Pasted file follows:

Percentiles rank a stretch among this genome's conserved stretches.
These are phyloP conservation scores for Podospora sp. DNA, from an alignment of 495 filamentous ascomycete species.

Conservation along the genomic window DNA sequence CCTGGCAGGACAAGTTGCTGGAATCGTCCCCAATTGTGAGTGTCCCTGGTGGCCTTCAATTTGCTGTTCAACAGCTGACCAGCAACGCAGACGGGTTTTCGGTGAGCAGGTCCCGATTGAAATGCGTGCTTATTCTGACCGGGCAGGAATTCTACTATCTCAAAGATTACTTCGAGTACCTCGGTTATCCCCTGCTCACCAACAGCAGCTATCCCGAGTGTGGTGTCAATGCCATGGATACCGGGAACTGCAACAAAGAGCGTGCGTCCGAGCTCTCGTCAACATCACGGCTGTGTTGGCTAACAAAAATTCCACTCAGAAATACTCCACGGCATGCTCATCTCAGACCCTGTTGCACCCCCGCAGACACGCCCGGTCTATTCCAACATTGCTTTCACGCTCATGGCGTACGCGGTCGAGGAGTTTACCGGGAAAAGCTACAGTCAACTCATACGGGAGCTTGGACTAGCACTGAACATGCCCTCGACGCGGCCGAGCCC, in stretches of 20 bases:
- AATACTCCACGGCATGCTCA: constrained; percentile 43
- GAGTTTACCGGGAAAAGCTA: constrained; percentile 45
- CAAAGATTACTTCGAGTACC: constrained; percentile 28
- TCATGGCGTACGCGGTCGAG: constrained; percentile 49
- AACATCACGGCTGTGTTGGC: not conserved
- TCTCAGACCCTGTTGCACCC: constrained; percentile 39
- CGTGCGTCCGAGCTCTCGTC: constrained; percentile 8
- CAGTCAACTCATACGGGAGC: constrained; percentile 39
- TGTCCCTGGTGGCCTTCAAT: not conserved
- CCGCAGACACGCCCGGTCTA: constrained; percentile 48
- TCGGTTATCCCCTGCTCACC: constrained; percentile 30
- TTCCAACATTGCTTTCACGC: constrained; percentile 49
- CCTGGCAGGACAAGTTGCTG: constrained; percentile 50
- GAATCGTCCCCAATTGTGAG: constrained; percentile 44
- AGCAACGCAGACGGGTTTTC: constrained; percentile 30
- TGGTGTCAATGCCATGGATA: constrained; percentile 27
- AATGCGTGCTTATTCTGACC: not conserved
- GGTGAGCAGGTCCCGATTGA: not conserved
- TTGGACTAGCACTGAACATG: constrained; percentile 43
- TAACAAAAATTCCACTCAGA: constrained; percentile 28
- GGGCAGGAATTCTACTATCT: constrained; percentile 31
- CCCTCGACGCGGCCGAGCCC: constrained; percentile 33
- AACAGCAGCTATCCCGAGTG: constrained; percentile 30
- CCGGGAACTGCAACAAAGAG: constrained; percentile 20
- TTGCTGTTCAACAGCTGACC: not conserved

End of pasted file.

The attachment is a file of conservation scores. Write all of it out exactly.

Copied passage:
Percentiles rank a stretch among this genome's conserved stretches.
These are phyloP conservation scores for Podospora sp. DNA, from an alignment of 495 filamentous ascomycete species.

Conservation along the genomic window DNA sequence CCTGGCAGGACAAGTTGCTGGAATCGTCCCCAATTGTGAGTGTCCCTGGTGGCCTTCAATTTGCTGTTCAACAGCTGACCAGCAACGCAGACGGGTTTTCGGTGAGCAGGTCCCGATTGAAATGCGTGCTTATTCTGACCGGGCAGGAATTCTACTATCTCAAAGATTACTTCGAGTACCTCGGTTATCCCCTGCTCACCAACAGCAGCTATCCCGAGTGTGGTGTCAATGCCATGGATACCGGGAACTGCAACAAAGAGCGTGCGTCCGAGCTCTCGTCAACATCACGGCTGTGTTGGCTAACAAAAATTCCACTCAGAAATACTCCACGGCATGCTCATCTCAGACCCTGTTGCACCCCCGCAGACACGCCCGGTCTATTCCAACATTGCTTTCACGCTCATGGCGTACGCGGTCGAGGAGTTTACCGGGAAAAGCTACAGTCAACTCATACGGGAGCTTGGACTAGCACTGAACATGCCCTCGACGCGGCCGAGCCC, in stretches of 20 bases:
- AATACTCCACGGCATGCTCA: constrained; percentile 43
- GAGTTTACCGGGAAAAGCTA: constrained; percentile 45
- CAAAGATTACTTCGAGTACC: constrained; percentile 28
- TCATGGCGTACGCGGTCGAG: constrained; percentile 49
- AACATCACGGCTGTGTTGGC: not conserved
- TCTCAGACCCTGTTGCACCC: constrained; percentile 39
- CGTGCGTCCGAGCTCTCGTC: constrained; percentile 8
- CAGTCAACTCATACGGGAGC: constrained; percentile 39
- TGTCCCTGGTGGCCTTCAAT: not conserved
- CCGCAGACACGCCCGGTCTA: constrained; percentile 48
- TCGGTTATCCCCTGCTCACC: constrained; percentile 30
- TTCCAACATTGCTTTCACGC: constrained; percentile 49
- CCTGGCAGGACAAGTTGCTG: constrained; percentile 50
- GAATCGTCCCCAATTGTGAG: constrained; percentile 44
- AGCAACGCAGACGGGTTTTC: constrained; percentile 30
- TGGTGTCAATGCCATGGATA: constrained; percentile 27
- AATGCGTGCTTATTCTGACC: not conserved
- GGTGAGCAGGTCCCGATTGA: not conserved
- TTGGACTAGCACTGAACATG: constrained; percentile 43
- TAACAAAAATTCCACTCAGA: constrained; percentile 28
- GGGCAGGAATTCTACTATCT: constrained; percentile 31
- CCCTCGACGCGGCCGAGCCC: constrained; percentile 33
- AACAGCAGCTATCCCGAGTG: constrained; percentile 30
- CCGGGAACTGCAACAAAGAG: constrained; percentile 20
- TTGCTGTTCAACAGCTGACC: not conserved